The relative toxicity of different pollutants, Peltier believes, is caused in part by the aging process. “The atmosphere constantly ages pollution – by the sun and different gases that are in the air – and this changes their chemistry. It changes very quickly. An hour later it’s very different than when it was first emitted. And I think that’s what leads to differences in toxicity.”
No one knows for sure why an aged particle may be more toxic than a “fresh” one. Peltier hypothesizes that it may be due to solubility. “Aged particles are usually more water soluble. When those particles get into our lungs, which are largely a water environment, they react differently than oily, non-soluble particles. Aged particles – that is to say, water soluble particles – will quickly dissolve in your lungs.”
In order to study this aging effect, Peltier will build a state-of-the-art photochemical aging chamber. Using a diesel generator, he’ll send exhaust into the aging chamber and change the chemistry of the particles through the use of ultraviolet lamps and the addition of gases commonly found in the atmosphere. His training in applied atmospheric chemistry makes his research approach unique because most investigations do not account for typical environmental processing of airborne contaminants and how this may affect human exposure and subsequent health outcomes.
With a number of promising grant proposals in the pipeline, Peltier plans to continue to expand his lab and build upon his current line of investigation. The results of Peltier’s research could ultimately inform policy decisions and environmental protection regulation that takes into account toxicity, and not just volume, of pollutants.
On January 20, 2011 a coalition of environmental health organizations including the UMass Amherst School of Public Health and Health Sciences announced that Springfield, Massachusetts has been named a Community Action for a Renewed Environment (CARE) community by the U.S. Environmental Protection Agency. The project will use EPA’s 10-step Road Map process as well as community strengths and resources to identify and prioritize local environmental risk data.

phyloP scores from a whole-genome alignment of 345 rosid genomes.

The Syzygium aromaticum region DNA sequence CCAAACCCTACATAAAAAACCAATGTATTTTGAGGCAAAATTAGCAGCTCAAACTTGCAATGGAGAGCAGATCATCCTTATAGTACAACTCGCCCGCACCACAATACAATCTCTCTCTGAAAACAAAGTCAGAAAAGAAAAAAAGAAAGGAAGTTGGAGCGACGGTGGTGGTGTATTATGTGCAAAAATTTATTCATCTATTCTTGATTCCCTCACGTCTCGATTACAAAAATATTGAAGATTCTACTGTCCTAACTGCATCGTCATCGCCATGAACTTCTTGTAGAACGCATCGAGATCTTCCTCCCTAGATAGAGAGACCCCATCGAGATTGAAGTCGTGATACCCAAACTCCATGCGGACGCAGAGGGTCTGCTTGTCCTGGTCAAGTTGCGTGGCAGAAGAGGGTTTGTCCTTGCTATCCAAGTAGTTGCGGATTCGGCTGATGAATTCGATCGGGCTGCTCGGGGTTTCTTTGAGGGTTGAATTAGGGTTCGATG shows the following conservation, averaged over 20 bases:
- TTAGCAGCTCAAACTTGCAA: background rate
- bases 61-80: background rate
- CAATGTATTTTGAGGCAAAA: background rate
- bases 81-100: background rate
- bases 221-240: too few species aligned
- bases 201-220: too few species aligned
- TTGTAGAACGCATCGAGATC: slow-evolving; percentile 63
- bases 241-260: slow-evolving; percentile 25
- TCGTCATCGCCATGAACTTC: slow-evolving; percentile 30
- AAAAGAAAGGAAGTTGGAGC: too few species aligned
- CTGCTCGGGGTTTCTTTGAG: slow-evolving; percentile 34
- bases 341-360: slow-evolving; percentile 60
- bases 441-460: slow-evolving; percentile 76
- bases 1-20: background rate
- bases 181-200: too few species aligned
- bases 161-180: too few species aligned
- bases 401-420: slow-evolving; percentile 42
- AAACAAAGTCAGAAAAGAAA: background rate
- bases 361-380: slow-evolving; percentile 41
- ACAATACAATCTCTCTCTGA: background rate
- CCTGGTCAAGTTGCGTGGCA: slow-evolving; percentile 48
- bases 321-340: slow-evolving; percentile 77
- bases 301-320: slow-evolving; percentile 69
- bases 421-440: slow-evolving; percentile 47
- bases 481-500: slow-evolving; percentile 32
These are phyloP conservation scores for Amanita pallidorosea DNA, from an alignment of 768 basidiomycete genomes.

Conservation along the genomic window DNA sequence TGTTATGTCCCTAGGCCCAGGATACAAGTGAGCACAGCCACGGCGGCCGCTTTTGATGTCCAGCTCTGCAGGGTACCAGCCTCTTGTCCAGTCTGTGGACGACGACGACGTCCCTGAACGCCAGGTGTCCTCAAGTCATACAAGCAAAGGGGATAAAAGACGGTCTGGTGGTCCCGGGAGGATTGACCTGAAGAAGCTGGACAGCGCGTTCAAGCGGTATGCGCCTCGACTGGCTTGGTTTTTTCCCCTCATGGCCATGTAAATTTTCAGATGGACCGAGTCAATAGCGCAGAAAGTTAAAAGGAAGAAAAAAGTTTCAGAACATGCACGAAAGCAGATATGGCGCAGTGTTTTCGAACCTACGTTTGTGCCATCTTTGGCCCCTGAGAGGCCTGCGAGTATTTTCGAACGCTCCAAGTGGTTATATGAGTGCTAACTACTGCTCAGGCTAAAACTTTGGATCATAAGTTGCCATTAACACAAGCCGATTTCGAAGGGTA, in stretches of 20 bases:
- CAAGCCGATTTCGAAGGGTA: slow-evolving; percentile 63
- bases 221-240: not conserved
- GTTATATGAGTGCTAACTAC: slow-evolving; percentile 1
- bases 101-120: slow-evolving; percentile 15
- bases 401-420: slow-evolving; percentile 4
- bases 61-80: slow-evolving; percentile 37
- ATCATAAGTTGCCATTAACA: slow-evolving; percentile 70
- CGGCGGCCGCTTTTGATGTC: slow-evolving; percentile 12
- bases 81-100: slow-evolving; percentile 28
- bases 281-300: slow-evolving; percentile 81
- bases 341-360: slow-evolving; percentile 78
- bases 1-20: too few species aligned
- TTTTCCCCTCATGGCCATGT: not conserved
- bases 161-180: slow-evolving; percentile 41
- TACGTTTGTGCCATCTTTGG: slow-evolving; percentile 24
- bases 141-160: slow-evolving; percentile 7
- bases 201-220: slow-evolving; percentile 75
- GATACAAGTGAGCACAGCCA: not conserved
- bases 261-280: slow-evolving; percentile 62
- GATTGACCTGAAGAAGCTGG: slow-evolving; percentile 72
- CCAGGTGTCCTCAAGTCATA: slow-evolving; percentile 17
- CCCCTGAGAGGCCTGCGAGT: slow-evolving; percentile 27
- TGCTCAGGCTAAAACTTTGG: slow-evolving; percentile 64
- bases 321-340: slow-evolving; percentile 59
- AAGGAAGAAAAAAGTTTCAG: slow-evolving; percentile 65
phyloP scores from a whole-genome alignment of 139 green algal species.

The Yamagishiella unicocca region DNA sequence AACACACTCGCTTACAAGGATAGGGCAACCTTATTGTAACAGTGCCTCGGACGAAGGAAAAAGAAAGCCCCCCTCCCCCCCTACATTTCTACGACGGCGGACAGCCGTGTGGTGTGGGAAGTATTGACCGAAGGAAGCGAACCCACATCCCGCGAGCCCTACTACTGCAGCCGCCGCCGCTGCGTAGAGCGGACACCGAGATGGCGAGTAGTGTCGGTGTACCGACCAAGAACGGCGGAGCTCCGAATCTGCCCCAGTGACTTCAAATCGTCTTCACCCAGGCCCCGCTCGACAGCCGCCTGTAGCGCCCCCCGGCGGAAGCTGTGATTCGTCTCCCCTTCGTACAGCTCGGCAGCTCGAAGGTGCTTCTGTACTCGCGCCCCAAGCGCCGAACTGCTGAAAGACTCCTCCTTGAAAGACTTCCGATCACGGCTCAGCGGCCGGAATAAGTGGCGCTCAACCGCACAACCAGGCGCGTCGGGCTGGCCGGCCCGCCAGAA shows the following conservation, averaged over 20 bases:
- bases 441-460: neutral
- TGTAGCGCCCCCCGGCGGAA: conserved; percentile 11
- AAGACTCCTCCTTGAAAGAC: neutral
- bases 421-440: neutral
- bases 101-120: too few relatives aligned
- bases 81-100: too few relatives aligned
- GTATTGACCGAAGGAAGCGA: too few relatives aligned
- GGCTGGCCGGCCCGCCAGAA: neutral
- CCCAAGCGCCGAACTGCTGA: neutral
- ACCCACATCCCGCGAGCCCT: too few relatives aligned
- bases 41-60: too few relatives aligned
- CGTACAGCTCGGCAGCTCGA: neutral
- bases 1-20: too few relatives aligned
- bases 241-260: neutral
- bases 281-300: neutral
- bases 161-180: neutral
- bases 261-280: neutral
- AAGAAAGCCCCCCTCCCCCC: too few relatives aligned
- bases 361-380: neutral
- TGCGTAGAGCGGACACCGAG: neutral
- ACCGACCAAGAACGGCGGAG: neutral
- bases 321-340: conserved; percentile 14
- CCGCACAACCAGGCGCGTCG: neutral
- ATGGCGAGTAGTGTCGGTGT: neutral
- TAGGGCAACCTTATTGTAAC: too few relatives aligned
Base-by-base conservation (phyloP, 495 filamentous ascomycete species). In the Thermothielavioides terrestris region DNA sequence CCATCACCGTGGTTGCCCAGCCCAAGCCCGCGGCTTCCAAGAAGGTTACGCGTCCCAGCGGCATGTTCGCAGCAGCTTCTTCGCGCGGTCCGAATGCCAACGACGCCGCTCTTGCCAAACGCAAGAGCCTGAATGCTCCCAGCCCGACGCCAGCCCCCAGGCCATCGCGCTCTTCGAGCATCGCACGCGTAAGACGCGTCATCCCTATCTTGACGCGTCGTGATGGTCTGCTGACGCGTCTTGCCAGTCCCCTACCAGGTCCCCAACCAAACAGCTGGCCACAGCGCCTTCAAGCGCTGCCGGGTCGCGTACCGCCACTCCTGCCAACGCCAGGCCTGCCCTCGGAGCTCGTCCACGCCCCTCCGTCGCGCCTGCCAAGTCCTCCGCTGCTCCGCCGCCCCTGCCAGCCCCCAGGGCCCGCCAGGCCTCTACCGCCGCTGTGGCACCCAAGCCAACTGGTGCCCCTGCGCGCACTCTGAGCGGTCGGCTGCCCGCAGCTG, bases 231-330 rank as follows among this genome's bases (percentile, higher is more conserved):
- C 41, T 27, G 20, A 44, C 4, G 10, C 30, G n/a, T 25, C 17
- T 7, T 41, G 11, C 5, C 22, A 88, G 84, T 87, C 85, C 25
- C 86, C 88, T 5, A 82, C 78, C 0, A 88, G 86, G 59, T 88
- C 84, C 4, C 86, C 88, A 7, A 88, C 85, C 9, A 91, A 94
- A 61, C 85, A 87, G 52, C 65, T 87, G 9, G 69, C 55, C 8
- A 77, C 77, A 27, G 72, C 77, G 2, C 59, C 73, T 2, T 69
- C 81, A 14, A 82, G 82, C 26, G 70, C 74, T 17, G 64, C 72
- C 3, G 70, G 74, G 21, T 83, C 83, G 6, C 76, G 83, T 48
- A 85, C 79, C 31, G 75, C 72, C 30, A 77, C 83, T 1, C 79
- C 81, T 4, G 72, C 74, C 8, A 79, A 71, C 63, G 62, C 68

The Healthy Environment, Healthy Springfield (HEHS) Coalition is a broad-based partnership of members dedicated to reducing toxic pollutants and environmental risks in their local environment. HEHS lead organizers include Partners for a Healthier Community, the Pioneer Valley Asthma Coalition, Springfield Renaissance School and the Springfield mayor’s office and department of parks, buildings and recreation management, in addition to the School of Public Health and Health Sciences at UMass Amherst.
EPA has granted HEHS nearly $85,000 over two years for gathering information about environmental health risks in the city and identifying which ones are of most concern to residents. In addition to reducing risks of cancer and other serious health problems, broader benefits to the environment and the community can include more green space, reclaiming vacant lots for community gardens, increased recycling and renewable energy use, and greening industry.
Leading the two-part UMass Amherst effort for the CARE grant is Christine Rogers, assistant professor of Environmental Health Sciences. With Michael Muilenberg, a senior research fellow in public health, plus three public health students, she will gather data about a broad array of environmental health risks and contaminants in the Springfield area. These include air pollutants such as sulfur dioxide, nitrogen dioxide, carbon monoxide, ozone and particulates, plus water and soil pollutants such as arsenic. They will also document residential health risks such as lead paint, volatile organic compounds, tobacco smoke and allergens such as mold and cockroaches.
Rogers says, “Working closely with the EPA, we’ll gather data that have already been collected but have not been gathered in one place before, nor presented to the public in an accessible way. We’ll put it in an understandable format and help to present it to the community via neighborhood groups, public health agencies and other community groups. We’ll also be asking members of the Springfield community about their own concerns.”
Rogers and the UMass Amherst public health students also will be mentoring tenth-grade students at the Springfield Renaissance School who are studying environmental health in their biology classes. It’s hoped that mentoring by UMass Amherst public health students will pique the young peoples’ interest in taking leadership roles in environmental health risk assessment and community communication.
“When the community decides where it wants us to focus, that’s where we’ll put our efforts,” Rogers explains. “When it’s clear what priorities the community wants to examine, we’ll assist in applying for another grant to actually take steps to reduce exposure to those environmental health risks and hazards.”
The School of Public Health and Health Sciences is pleased to announce the first round of awardees of the Faculty Research Enhancement Grants. The grant funds, distributed in January 2011, totaled $45,497 and were awarded for the following proposals: